Chapter 1 ......Koala Kapers
If the indignation of the Australian public was roused when the then Federal Minister of Tourism, John Brown, referred to the country‘s beloved symbol , the koala bear as “a dirty piddly little animal”, it paled when the home of the koala was about to sold to Japanese interests . Brown of course was only squaring off with his little marsupial friend, who in a recent publicity shot aimed at the overseas tourist market, ( with the Minister, ) had seized the moment and piddled all down the front of his suit. Naturally enough many Australians, saw the funny side and gave Brown something of a hard time. Some wags in the community thought our little koala friend should have taken it a stage further; such is the capacity of Australians for making light of the discomforts of their politicians.
Nobody it seems has a greater fascination for the Australian koala than the Japanese, a fact that former the Premier of Queensland Sir Joh Bjelke Petersen employed to good use when he donated gifts of these little animals to the Japanese people. Mindful of the tremendous potential markets opening up in Japan Sir Joh recognised the value of the koala as a means to forging public relations and closer economic ties. In those days Sir Joh was at the forefront of developing trade with Japan and whilst his old sparing partner Tom Burns often chided him about this trend and his association with Japanese businessmen, the days of real opposition had not dawned. Initially these gifts that went to a Tokyo zoo, met with limited success; there were casualties. Stress and an alien environment took their toll, despite the care and attention they received. In a country where money could buy almost anything, where technology is an art form the Japanese could not play God.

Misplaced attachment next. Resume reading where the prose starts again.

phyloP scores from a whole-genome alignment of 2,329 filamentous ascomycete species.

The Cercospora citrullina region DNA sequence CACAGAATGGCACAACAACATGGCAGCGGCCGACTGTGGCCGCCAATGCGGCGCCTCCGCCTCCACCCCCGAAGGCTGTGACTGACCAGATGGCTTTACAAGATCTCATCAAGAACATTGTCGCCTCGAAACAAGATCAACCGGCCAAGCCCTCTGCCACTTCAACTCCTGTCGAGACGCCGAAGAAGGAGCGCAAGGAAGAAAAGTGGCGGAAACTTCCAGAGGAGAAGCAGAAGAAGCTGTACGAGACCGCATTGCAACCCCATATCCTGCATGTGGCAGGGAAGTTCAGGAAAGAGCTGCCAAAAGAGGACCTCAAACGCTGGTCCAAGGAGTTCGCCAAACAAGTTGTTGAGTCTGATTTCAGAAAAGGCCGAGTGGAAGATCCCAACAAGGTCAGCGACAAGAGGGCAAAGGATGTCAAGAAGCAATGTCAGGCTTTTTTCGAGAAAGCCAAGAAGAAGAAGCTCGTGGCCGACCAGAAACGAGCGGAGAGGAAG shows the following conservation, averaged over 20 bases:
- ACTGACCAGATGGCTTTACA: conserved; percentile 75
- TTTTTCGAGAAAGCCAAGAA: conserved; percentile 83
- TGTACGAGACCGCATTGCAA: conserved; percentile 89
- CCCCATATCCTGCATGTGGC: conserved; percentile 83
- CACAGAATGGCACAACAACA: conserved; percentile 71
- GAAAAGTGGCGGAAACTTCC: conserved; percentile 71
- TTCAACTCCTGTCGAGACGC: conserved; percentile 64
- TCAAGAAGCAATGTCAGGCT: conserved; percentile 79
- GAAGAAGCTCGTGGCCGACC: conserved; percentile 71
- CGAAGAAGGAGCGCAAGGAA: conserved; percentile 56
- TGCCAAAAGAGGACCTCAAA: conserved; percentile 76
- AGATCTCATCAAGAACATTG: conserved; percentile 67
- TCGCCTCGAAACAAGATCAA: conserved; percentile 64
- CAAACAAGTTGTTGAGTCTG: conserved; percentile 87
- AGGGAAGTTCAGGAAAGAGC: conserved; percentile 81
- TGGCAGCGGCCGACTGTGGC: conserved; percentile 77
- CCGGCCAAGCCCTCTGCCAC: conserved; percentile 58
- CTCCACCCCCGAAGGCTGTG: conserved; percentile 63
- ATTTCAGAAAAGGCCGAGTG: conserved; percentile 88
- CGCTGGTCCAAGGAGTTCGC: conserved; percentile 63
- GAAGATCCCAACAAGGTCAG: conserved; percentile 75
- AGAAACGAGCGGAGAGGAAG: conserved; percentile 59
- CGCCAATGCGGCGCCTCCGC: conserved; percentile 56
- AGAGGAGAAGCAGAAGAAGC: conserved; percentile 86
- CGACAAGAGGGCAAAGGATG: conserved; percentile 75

Australia, a home to many unique animals, two of which feature on the nation‘s coat of arms ,the kangaroo and emu, has a special niche for its koala. In a sense it is almost sacrosanct,...a bit like Fosters or Arnott's...God help anyone that touches it. Never-the-less the koala has attracted attention as long as there has been tourism in this country. The Japanese love them which has given rise to a profitable market. One business that generated such a market was the Lone Pine Koala Sanctuary and that was about to be sold...to the Japanese!